NWC REU 2015
May 26 - July 31



Photo of author

Examining the Relative Motion of Derecho- and Non-Derecho-Producing QLCSs With Respect to the Mean Wind

Matthew Campbell, Ariel Cohen, Andy Dean, Stephen Corfidi, Michael Coniglio, Sarah Corfidi, and Corey Mead


What is already known:

  • The classification of mesoscale convective systems (MCSs) relies heavily on inconsistent reporting practices including limited reporting in low-population areas.
  • Specific physical features, such as bow echoes and mesoscale convective vortices, have been associated with derecho-producing MCSs but are not an essential part of the current derecho definition.
  • There is a positive correlation between MCS speed and damaging-wind potential, with the most intense and long-lived MCSs classified as derechos, but some events are mis-classified.

What this study adds:

  • Certain layers of the atmosphere (mean wind in the LCL-EL layer) best represent MCS motion.
  • MCS organization/structure can be related to MCS motion, with the best-organized MCSs consisting of a well-defined MCV and transition zone experiencing the fastest motion and propagation and a leading convective line oriented relatively more perpendicular to the mean wind.
  • The relationship between MCS structure and MCS motion can be used, in addition to damaging wind reports, to classify MCSs.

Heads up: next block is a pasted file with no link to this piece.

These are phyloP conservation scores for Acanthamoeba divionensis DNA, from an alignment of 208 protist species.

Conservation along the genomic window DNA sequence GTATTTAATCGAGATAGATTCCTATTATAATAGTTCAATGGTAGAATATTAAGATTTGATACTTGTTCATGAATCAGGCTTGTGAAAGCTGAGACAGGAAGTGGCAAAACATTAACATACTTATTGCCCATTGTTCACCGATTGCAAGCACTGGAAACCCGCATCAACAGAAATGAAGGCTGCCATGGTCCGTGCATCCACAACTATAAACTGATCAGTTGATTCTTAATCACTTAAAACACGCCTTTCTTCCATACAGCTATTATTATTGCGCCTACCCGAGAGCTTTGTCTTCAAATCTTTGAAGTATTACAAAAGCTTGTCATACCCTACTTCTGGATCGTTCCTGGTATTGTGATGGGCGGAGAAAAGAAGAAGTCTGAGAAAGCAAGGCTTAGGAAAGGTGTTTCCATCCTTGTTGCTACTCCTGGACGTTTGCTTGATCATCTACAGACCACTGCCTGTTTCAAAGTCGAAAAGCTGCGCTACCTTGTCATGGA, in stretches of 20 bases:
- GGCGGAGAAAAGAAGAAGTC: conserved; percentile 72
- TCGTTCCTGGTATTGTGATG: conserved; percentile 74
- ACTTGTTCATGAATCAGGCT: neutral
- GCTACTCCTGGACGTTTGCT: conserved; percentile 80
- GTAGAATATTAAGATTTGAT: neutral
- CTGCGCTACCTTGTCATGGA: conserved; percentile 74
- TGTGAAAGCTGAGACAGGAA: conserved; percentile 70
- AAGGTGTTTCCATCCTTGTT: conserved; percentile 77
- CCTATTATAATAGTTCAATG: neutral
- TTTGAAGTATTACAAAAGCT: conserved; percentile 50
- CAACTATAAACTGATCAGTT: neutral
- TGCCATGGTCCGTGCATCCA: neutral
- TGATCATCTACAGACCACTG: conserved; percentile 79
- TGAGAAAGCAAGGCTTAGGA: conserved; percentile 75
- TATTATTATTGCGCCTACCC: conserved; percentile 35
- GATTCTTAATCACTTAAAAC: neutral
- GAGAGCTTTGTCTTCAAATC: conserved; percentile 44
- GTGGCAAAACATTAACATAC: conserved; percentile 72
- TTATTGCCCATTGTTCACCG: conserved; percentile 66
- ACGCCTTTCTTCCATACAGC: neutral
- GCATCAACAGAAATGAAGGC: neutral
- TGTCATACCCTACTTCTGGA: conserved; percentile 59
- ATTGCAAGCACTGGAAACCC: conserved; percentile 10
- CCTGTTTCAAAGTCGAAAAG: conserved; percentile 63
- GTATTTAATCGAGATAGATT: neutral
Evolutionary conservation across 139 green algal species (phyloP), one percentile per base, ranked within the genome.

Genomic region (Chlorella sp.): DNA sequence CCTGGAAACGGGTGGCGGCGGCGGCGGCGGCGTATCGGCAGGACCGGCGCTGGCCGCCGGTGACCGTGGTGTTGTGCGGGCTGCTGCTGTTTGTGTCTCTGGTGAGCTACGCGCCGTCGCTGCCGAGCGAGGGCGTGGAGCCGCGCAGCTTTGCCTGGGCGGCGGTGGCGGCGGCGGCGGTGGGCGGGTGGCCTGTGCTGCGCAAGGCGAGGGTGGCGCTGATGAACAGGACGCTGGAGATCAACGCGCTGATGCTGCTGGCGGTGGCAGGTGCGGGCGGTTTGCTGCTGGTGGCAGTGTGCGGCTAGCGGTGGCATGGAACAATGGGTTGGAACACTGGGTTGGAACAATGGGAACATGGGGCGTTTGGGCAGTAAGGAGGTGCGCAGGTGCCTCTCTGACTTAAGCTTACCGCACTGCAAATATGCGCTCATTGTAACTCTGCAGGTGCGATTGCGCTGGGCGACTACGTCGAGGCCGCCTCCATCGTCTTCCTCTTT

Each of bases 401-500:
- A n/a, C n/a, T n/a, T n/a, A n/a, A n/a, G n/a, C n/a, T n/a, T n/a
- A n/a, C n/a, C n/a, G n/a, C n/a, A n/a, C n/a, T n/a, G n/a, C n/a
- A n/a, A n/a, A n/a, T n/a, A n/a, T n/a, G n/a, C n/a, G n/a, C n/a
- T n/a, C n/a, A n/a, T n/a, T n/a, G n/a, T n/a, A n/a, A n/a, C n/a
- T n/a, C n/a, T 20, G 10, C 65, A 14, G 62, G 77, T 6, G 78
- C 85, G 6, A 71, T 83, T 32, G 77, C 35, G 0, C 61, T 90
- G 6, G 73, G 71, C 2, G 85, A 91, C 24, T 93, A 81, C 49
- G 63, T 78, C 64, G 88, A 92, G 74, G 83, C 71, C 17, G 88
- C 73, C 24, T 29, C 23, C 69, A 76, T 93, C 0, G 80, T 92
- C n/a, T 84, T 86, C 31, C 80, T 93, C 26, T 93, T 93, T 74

Since the term "derecho" was defined, vast technological and societal changes have taken place. Impactful developments include (1) the implementation of the WSR-88D radar network nationwide, which helps provide a structural view of mesoscale convective systems (MCSs), and (2) modern reporting practices which now provide substantially more severe-wind reports than in the past. These changes have caused the term "derecho" to become misapplied over the years, which has led to recent endeavors to refine the definition. This study aims to help clarify the term "derecho" by investigating relationships between radar-implied structural features of MCSs and the mean wind and propagation components of MCS motion. Results show that there is a correlation; specifically, well-organized MCSs move faster and have more propagation in the direction of mean wind than less organized systems. By understanding the relationship between MCS structure and motion, the process of MCS and derecho classification can incorporate physical features and motion of MCSs, in addition to wind-damage swaths, into the classification process.

Full Paper [PDF]